One of the elements of the gamemaster’s portion of my Sylthi material I’m trying to create is a cohesive and streamlined system for downtime between adventures, based upon the rules in the RuneQuest core rulebook.
Various elements of how adventurers improve, per the core rules, are structured using different measurements of time. This was something I struggled handling during the first RuneQuest campaign I ran, which lasted for about a year. Basically, some activities are framed with narrative time (like rolling for experience and training skills between adventures), while others are framed with specific time spent (like spending one week to learn a spirit magic or Rune magic spell). In my previous campaign, I focused on describing how much specific time was spent by the adventurers to try creating a narrative of the year. This grew difficult when it came to juggling training opportunities, spell learning, and accounting for time dedicated to an adventurer’s occupational or religious duties.
In the Sylthi campaign, I’m trying to take a more abstracted approach to adventurer downtime activities. Most of the time, the adventurers are assumed to be doing whatever their occupation or cult obligations require. I’m not tracking that (or making the players track it) anymore. Further, I’m conceptualizing downtime opportunities as making three choices:
- Are you training a skill or characteristic?
- Are you learning a spirit magic or Rune magic spell?
- Are you buying anything from the marketplace?
Every adventurer can make one choice within each of those options. The arbitrary “one thing” restriction represents all the time they have to spend doing other stuff to remain in the good graces of their families, temples, and other communities of supporters. You can’t spend days and days at the market finding the perfect suit of armor, or week after week learning new spells.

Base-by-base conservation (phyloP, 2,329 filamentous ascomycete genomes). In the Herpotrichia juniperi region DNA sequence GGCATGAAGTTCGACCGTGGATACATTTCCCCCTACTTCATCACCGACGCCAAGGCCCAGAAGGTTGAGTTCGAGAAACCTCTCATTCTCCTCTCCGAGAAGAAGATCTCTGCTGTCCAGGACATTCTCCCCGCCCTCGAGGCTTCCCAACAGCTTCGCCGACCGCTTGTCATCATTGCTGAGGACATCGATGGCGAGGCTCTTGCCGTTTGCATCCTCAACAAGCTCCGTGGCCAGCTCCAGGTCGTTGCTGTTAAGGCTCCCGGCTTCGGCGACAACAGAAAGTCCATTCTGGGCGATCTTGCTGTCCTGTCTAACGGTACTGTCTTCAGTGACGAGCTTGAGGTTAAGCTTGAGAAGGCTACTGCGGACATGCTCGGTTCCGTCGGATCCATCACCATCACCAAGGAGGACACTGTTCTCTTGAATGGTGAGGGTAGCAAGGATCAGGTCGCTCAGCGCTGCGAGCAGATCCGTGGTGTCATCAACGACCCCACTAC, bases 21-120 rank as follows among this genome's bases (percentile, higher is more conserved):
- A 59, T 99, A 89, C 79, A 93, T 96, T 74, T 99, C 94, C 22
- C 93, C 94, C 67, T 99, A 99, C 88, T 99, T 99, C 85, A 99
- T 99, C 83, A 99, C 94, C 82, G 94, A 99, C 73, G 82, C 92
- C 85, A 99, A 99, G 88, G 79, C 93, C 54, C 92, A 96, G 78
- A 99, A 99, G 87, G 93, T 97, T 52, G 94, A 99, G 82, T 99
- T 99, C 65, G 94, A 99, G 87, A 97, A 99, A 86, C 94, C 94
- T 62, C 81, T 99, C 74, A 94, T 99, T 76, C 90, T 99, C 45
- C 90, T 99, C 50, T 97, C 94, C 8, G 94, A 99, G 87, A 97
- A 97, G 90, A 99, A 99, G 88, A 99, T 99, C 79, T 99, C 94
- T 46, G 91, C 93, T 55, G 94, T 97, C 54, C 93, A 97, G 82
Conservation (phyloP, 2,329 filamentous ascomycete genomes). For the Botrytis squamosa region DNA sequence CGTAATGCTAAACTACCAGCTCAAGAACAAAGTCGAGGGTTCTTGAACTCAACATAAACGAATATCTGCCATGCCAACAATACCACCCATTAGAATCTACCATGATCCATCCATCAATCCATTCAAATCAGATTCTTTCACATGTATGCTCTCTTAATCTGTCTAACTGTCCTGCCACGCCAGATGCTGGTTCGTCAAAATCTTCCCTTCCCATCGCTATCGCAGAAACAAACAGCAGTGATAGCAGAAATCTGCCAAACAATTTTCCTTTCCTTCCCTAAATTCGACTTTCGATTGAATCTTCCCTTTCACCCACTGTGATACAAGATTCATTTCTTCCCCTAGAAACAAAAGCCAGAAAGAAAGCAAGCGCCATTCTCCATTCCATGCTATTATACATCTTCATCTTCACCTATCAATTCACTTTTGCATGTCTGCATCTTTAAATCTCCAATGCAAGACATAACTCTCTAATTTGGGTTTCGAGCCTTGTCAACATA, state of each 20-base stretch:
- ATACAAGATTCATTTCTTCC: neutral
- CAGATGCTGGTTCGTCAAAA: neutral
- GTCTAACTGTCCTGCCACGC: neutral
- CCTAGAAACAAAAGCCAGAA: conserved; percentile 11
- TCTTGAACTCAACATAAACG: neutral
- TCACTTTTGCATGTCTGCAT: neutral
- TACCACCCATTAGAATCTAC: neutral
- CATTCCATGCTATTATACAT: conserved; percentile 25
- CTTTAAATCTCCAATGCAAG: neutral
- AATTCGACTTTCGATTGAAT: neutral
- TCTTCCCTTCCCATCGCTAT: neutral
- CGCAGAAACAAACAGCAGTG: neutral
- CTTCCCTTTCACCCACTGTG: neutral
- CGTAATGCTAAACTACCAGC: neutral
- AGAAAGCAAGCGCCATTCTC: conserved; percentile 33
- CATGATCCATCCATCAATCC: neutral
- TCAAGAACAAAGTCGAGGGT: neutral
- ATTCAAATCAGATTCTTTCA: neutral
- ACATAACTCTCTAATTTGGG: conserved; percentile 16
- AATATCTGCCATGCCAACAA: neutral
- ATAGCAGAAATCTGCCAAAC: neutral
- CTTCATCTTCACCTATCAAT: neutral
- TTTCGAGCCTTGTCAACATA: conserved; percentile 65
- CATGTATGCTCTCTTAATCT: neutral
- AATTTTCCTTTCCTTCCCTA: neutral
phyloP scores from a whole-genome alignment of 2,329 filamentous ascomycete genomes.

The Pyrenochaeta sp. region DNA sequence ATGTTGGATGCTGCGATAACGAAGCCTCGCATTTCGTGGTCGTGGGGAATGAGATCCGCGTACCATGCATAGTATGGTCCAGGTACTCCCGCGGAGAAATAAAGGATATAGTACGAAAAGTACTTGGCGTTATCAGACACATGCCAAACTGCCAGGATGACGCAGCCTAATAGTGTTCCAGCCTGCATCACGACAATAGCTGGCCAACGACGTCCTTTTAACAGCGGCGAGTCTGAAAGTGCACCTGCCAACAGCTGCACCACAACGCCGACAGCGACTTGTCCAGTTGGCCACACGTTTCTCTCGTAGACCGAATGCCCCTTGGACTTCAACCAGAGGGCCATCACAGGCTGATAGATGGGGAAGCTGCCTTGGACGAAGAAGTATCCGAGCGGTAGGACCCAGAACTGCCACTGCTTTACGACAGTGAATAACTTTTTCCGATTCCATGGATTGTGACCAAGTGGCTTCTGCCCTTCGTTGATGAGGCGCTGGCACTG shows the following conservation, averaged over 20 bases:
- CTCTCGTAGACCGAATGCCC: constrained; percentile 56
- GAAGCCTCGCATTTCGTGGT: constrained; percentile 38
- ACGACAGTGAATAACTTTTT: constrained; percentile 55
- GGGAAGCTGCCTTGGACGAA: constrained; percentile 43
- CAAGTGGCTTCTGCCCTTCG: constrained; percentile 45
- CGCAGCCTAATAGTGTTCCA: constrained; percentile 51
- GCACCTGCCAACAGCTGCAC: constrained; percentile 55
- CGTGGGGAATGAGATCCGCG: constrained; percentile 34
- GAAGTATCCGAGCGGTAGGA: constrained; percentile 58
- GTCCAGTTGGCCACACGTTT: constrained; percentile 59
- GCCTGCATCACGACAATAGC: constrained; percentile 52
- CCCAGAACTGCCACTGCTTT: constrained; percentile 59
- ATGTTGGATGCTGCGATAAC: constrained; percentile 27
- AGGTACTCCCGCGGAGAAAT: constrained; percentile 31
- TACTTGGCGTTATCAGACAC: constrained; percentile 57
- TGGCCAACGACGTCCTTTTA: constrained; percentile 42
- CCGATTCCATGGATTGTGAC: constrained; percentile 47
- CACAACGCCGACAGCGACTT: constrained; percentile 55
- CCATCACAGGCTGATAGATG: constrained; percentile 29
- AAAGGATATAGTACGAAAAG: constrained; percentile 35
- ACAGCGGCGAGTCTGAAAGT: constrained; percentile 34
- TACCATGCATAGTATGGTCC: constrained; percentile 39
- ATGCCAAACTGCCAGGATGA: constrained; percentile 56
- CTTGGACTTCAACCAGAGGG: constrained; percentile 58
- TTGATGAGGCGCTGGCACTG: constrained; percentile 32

This cycle will take place between each adventure, as long as the specific time between adventures feels plausible to be doing downtime. If you’ve got a day between important missions, you probably don’t have time to commission a new sword. If you’ve got several seasons, maybe we’ll do multiple cycles of downtime.
Eventually, my goal is that the Adventurer’s Guide will have a list of adventurer services typically available in Sylthi. For example, it will list shamans which provide spirit magic, temples which provide training, whether those teachers only provide services to members of their community, and so on. The objective is that a player can sit down between sessions with their Adventurer’s Guide, work out what they want to do between adventures, and then share that with the gamemaster at the start of the next session. This way, downtime is less time consuming, and everyone can get back to the action.